C: Taboo Youtube video

There are days when your heart sings with joy after hearing wonderful news. And today is one of those days.

Today is a day of celebration. A recognition of never giving up the fight. Never saying no. Despite the odds. Despite the wealth and power of the opposition. Despite the violence and brutality being thrown at you. The lesson is to never give up: Activism can win in the end.

For years, the Standing Rock Sioux Tribe have been fighting to stop the Dakota Access Pipeline (DAPL) from being built and then operating. In the process they have been brutalized, beaten, and assaulted. They have endured years of legal fights, setbacks, and judgements. But they have doggedly and determinedly carried on fighting — and today they won a crucial victory.

It was July 2016 when the U.S. Army Corps of Engineers — which has a long history of flawed pipeline decisions — gave approval for Dakota Access to be built, running 1,172 miles from North Dakota to Illinois. Crucially, the pipeline runs within a half-mile of the reservation of the Standing Rock Sioux Tribe close to the Missouri River.

The Standing Rock Sioux Tribe maintained from the beginning that the Army Corps decision had been made without “proper consultation or consent” and would disrupt the Tribe’s ancestral burial grounds and sacred sites on their land.

After approval was given, a protest camp was established close to the pipeline, which helped spark a global movement of people and groups standing in solidarity with Standing Rock. Hundreds of solidarity actions were held across the globe, and outrage grew and more facts came out about the disastrous project.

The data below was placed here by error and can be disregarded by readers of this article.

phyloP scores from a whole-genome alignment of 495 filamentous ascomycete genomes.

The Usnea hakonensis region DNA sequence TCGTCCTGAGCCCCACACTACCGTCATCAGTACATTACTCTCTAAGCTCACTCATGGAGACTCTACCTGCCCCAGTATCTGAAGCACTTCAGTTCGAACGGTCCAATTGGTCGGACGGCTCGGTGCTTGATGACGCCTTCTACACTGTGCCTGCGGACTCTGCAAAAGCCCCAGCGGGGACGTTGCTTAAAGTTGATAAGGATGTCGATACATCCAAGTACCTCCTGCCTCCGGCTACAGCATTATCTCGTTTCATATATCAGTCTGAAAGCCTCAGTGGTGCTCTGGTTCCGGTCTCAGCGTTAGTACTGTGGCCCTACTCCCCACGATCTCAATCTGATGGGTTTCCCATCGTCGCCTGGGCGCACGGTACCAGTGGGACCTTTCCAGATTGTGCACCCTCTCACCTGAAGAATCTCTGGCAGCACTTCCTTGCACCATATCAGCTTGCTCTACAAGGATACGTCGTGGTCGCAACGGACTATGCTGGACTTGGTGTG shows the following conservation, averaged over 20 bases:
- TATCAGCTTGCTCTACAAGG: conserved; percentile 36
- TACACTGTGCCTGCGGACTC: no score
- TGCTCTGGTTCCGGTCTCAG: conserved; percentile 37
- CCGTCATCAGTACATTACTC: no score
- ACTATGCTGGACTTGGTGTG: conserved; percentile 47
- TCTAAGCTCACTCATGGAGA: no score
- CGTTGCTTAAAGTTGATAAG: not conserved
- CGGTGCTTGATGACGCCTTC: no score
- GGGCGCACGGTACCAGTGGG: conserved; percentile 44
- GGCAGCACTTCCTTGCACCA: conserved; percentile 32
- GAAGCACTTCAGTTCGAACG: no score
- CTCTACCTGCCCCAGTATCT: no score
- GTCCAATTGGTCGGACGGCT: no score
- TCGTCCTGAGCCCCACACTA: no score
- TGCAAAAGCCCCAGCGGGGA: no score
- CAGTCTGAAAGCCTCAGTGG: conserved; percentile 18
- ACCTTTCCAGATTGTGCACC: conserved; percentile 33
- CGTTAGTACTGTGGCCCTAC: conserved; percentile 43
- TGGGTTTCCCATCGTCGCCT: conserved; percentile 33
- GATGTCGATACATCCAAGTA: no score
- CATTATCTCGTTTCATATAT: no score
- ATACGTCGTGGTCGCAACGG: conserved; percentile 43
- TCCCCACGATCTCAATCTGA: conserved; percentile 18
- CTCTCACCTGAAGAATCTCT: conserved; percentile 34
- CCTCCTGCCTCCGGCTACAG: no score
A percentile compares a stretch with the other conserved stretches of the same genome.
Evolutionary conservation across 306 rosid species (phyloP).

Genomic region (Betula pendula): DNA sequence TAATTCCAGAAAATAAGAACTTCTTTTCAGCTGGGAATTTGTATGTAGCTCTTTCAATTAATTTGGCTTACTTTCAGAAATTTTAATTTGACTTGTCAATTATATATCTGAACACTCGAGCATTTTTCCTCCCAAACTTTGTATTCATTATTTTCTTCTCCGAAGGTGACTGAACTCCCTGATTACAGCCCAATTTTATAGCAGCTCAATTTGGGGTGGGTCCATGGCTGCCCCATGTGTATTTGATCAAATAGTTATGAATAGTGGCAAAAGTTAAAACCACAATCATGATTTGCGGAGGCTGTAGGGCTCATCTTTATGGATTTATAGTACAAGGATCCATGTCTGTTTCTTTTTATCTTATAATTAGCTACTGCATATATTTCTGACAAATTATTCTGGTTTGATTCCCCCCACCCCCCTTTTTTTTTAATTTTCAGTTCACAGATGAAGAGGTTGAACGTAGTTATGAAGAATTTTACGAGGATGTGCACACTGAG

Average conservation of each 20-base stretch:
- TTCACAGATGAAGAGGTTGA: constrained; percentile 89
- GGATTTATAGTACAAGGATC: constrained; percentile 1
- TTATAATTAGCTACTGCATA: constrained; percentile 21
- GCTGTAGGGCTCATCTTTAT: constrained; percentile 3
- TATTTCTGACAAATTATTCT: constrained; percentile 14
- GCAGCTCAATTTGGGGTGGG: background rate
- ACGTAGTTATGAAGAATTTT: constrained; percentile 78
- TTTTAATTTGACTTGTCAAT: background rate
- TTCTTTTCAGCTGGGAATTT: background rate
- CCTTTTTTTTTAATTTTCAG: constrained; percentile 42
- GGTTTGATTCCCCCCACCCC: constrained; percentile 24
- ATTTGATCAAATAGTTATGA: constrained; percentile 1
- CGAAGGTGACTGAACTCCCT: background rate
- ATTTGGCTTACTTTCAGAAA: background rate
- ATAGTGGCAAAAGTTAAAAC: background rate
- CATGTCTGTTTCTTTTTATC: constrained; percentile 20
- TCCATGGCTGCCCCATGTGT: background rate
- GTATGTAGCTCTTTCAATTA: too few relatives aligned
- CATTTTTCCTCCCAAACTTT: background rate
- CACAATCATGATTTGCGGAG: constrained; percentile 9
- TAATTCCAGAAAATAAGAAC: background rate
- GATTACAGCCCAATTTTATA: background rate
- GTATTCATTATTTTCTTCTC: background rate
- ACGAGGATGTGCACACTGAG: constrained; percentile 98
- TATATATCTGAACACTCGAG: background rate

As the authorities struggled to clear the camp, they used horrendous levels of excess violence, force, and brutality as well as legal intimidation. In November 2016, some 300 people were hurt after being hit by either water, gas, grenade, or rubber bullets.

As one young native man from the Ojibwe nation said, “He shot me with a rubber bullet right in the belly button, and when I showed him that he had hurt me, he just smiled and shot both my kneecaps.”

The following month, in the final days of the Obama era, Obama’s administration denied permits for DAPL to cross the Missouri River. However on just his second day in office, Trump reversed that order. The Standing Rock Sioux Tribe challenged the permits in court, arguing they were flawed, even after the pipeline became commercially operational in June 2017.

Today, the courts agreed with them.

Judge James Boasberg wrote in a court ruling that, “Fearing severe environmental consequences, American Indian Tribes on nearby reservations have sought for several years to invalidate federal permits allowing the Dakota Access Pipeline to carry oil under the lake. Today they finally achieve that goal — at least for the time being.”

The judge ruled that the U.S. Army Corps of Engineers had violated the National Environmental Policy Act (NEPA) and “glossed over” the devastating consequences of a potential oil spill when it affirmed its 2016 decision to permit the pipeline.